Editor: What are the current trends or areas of interest and activity in Texas civil appellate law?
Keith: A few notable areas of interest to civil appellate lawyers in Texas include the apparent decrease in state appellate courts permitting oral argument, the increasing length of time it takes for a growing number of cases to make their way through the Texas Supreme Court, and significant changes in Texas insurance law.
Editor: Can you describe your responsibilities as head of the firm's Appellate Section?
Keith: I am responsible for handling every aspect of all state and federal court appeals for the firm as well as providing litigation support services. The litigation support duties cover a wide range of assignments, including substantive motion practice - particularly summary judgment practice and discovery matters which could give rise to a mandamus petition. At the trial stage I can assist trial counsel by handling the preparation and argument of the jury charge, preparing trial briefs on important evidentiary issues and attending trial to handle preservation of error issues as they arise. Post-verdict duties can include asserting or defending motions for judgment notwithstanding the verdict, for new trial, preparation of the judgment and providing counsel regarding superseding the judgment.
Editor: What are the most notable recent changes in insurance law in Texas?
Keith: The Texas Supreme Court has issued several notable decisions in favor of policyholders during the last year. For example, the Texas Courts of Appeals had been widely split on whether the prompt-payment statute applied when an insurer failed to provide a defense to a policyholder. The Texas Supreme Court resolved this split in Lamar Homes, Inc. v. Mid-Continent Casualty Company. The Court held that the insured's right to recover defense costs is a first-party claim subject to the requirements of the prompt-payment statute and its 18 percent penalty and right to attorneys' fees.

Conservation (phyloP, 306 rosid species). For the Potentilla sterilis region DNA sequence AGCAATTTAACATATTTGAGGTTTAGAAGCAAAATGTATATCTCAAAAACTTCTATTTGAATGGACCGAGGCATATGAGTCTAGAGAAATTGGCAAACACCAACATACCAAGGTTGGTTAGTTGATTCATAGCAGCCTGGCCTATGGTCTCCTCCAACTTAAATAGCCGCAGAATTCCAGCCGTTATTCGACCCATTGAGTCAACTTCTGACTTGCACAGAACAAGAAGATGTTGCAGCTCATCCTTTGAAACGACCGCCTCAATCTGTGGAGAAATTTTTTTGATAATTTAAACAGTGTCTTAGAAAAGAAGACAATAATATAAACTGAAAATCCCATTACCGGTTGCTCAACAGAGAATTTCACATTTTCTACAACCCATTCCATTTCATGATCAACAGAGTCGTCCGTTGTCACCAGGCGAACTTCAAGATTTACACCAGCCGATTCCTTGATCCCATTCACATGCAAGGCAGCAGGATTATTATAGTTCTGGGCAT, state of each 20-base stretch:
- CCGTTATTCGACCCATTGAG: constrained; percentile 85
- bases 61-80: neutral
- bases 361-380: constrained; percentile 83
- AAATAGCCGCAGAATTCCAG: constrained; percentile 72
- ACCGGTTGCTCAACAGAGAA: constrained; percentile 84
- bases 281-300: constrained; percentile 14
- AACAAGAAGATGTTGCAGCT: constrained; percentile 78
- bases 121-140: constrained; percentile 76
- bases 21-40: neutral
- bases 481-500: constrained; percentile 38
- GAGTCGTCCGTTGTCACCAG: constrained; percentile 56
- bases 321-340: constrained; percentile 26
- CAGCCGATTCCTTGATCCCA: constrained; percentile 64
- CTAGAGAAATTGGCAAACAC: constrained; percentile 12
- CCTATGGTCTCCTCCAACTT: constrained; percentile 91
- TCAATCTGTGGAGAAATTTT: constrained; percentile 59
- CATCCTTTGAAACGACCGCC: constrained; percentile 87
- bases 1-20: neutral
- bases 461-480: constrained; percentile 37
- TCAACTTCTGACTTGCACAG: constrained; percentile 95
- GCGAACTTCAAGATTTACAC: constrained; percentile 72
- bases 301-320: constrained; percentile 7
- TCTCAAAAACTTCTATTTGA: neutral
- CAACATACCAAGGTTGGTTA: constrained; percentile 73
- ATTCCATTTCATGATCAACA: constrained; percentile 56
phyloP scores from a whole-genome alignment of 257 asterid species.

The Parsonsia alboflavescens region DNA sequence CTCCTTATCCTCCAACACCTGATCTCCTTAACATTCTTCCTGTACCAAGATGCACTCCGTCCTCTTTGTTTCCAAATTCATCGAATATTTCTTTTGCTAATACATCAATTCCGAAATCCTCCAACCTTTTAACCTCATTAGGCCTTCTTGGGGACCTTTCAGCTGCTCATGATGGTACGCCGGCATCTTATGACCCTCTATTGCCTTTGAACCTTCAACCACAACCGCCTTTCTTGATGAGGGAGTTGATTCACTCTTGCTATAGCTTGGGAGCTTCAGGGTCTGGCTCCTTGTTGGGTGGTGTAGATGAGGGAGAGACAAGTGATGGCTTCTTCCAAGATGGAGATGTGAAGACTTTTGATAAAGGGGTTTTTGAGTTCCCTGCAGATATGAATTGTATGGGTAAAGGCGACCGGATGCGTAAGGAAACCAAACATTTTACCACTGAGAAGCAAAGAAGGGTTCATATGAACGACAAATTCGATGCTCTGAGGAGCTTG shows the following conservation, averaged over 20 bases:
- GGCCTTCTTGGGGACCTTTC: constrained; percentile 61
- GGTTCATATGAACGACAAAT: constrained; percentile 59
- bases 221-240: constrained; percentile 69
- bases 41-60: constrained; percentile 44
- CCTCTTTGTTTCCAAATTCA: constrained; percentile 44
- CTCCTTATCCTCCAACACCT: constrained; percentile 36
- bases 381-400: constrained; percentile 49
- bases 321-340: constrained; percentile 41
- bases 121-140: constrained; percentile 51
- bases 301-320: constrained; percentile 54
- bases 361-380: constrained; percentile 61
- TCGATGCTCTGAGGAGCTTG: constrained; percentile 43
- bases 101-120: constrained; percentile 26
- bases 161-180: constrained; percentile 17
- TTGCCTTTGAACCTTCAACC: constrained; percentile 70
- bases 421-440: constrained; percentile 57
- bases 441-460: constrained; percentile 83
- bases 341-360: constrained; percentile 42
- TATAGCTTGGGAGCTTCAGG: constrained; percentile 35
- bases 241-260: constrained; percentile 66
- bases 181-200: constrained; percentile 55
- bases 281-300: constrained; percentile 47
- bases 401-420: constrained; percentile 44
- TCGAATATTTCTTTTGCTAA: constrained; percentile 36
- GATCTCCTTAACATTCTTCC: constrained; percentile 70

In Excess Underwriters at Lloyd's London v. Frank's Casing Crew & Rental Tools , the Texas Supreme Court rejected an insurer's claim for reimbursement of a settlement payment it had made on behalf of its insured with respect to an uncovered claim. The Court originally issued an opinion on May 27, 2005 in favor of the insurer's right to reimbursement, but subsequently granted Frank's Casing a Motion for Rehearing, withdrew its previous opinion and issued its new opinion affirming the judgment of the 14th Court of Appeals rejecting any right of reimbursement under the policy.
The insurer argued that it had an equitable right to reimbursement because the insured took an active role in procuring the settlement offer, in demanding that the insurer settle the claim and also participated in the drafting and negotiation of the settlement agreement. However, in rejecting these arguments the Court declared that to recognize an equitable right to reimbursement would require the Court to rewrite the parties' insurance contract, which did not provide for a right of reimbursement in favor of the insurer.
A related issue is whether an insurer can recoup defense costs for defending an uncovered claim. In Madagorda County v. Texas Association of Counties Government Risk Management Pool, the Court of Appeals held that the insured had not reserved the right to recoup defense costs and the insurer did not appeal this ruling to the Supreme Court. Subsequently, applying what it believed to be Texas law, a federal Court held that an insurer can recoup defense costs under quantum meruit in its ruling in St. Paul Fire and Marine Insurance Company v. Compaq Computer Corp. However, given the Texas Supreme Court's rejection of the equitable quantum meruit theory for reimbursement of a settlement payment in Frank's Casing, it appears that unless the insurer has a contractual right to reimbursement of defense costs, it probably does not have a right to reimbursement.